There are, of course, different versions of tools with identical functions, one example being the grindstone. The foot-powered version is a machine, whilst the version operated by one pair of hands is a hand tool. Another tool which was offered in two versions is the band saw. Both the foot-powered and the power band saw were classified as "machines" in the 1895 Montgomery Ward Catalogue, thus complying with the definition used here.

Hand-powered grindstone
Foot-powered bandsaw

 Regarding the common garden fork or spade as mentioned by Doug, when one thinks about it, these tools are used more by the hands than the feet. Usually the spade or fork is initially lifted two or three feet from the ground and the foot is then used to farther drive the tool into the ground. However, this is all the foot does, for from this point the handle of the tool acts as a lever with the aid of the hands. The soil is lifted, and then, once again with the aid of the hands, the soil is turned.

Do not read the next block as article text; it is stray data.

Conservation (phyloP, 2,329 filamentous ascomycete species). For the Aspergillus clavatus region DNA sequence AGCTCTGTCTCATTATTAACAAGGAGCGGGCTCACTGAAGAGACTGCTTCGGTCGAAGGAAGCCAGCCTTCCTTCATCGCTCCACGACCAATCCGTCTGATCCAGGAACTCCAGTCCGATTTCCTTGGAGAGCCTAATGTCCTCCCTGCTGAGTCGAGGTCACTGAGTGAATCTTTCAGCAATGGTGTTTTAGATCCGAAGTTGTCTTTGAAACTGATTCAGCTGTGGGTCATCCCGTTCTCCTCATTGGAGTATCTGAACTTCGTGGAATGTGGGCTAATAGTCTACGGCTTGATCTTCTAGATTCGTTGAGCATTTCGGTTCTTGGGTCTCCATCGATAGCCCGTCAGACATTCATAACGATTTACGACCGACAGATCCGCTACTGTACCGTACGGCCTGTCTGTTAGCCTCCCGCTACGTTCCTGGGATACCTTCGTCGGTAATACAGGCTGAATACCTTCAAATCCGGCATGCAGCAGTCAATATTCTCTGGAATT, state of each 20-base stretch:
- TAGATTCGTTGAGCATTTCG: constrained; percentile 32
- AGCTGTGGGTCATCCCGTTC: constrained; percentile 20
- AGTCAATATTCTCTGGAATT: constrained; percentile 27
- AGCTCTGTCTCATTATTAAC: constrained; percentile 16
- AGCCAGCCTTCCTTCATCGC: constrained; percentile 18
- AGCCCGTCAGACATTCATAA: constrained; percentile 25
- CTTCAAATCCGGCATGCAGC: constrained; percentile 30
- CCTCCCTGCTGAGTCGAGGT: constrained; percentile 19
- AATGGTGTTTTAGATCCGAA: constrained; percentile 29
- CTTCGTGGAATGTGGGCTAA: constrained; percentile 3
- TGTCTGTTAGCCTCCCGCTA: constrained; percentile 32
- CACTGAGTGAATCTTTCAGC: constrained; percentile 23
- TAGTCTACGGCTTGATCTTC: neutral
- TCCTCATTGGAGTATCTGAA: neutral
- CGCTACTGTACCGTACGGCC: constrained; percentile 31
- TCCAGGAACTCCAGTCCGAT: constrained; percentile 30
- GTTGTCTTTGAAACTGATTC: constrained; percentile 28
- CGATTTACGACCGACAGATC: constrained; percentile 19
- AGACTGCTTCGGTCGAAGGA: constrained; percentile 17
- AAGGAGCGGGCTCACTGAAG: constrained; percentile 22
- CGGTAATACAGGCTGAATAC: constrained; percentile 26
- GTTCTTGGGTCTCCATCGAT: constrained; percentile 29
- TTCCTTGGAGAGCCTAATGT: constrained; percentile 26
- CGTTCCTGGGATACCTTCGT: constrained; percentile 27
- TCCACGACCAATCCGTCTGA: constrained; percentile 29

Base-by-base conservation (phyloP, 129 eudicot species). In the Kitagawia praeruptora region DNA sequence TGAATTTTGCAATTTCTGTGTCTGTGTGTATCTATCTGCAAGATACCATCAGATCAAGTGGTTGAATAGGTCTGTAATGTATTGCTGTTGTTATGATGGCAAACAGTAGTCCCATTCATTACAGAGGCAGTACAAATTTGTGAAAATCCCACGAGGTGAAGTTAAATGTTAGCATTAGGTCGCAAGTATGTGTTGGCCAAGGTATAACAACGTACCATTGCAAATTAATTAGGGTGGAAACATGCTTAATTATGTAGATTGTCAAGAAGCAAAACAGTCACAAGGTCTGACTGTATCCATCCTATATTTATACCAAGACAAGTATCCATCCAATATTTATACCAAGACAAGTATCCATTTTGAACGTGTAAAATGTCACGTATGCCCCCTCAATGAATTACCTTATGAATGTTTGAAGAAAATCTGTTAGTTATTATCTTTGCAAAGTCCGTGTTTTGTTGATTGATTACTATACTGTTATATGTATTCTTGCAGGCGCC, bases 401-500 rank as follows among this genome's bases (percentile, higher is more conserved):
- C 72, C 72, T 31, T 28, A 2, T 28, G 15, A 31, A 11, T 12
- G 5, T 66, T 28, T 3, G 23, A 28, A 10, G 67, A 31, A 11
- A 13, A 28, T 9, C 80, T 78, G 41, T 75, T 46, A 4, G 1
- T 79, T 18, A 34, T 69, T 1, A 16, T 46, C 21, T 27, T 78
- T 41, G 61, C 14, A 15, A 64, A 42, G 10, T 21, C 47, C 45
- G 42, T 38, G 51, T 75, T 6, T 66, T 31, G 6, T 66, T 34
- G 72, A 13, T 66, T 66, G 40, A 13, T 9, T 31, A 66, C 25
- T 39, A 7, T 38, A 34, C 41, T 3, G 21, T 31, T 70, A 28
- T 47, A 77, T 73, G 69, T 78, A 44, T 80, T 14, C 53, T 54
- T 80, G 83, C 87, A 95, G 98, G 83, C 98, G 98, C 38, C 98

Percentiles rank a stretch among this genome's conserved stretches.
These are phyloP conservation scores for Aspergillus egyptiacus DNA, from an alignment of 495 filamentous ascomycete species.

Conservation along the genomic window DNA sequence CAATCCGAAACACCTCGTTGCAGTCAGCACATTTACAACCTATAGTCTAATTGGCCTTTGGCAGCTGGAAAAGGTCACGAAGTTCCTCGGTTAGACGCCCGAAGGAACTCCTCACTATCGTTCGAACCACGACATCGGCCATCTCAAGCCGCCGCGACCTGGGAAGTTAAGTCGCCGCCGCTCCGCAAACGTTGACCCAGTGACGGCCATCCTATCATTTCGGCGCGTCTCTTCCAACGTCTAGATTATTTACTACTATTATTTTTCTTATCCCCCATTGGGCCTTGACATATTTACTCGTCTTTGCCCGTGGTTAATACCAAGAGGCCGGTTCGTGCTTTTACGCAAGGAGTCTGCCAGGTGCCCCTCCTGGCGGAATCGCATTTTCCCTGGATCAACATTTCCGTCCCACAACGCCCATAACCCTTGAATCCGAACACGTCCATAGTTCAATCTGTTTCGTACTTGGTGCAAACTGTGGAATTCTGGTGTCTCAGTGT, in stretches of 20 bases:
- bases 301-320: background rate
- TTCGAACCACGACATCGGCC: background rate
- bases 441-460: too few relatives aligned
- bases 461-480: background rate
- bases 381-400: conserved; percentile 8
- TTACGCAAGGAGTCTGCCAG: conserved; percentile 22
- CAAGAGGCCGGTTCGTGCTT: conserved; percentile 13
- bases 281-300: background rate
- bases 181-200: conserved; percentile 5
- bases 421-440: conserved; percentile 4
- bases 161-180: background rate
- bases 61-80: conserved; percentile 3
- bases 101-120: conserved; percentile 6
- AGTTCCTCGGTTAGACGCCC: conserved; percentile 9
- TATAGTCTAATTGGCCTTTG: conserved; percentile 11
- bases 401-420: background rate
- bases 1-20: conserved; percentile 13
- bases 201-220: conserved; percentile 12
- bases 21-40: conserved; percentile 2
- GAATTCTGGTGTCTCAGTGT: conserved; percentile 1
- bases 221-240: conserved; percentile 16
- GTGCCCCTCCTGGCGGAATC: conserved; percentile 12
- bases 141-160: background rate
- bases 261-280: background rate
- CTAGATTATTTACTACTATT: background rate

Not as easy to classify is the rope maker's "jack and traveller". Although the jack and traveller require two people to operate, these tools can either be very basic and primitive tools or they can be large and relatively elaborate with a train of gears. However, if we stick to the definition previously used, we can establish its classification. In the first case the tools are portable, whilst in the second instance the strand twister (jack) and the mounted swiveling hook (traveller) are too large to be portable. However, in both cases two pairs of hands are required to operate the whole, one pair of hands being needed to separately turn the handle of the jock to twist the strands. Thus, for the purposes of classification this is a power source. The other pair of hands controls the "top" which separates the strands. In the light of what has been previously said there this tool should be classified as a hand tool, don't you think?

Morticing & tenoning machine
Rope-making tools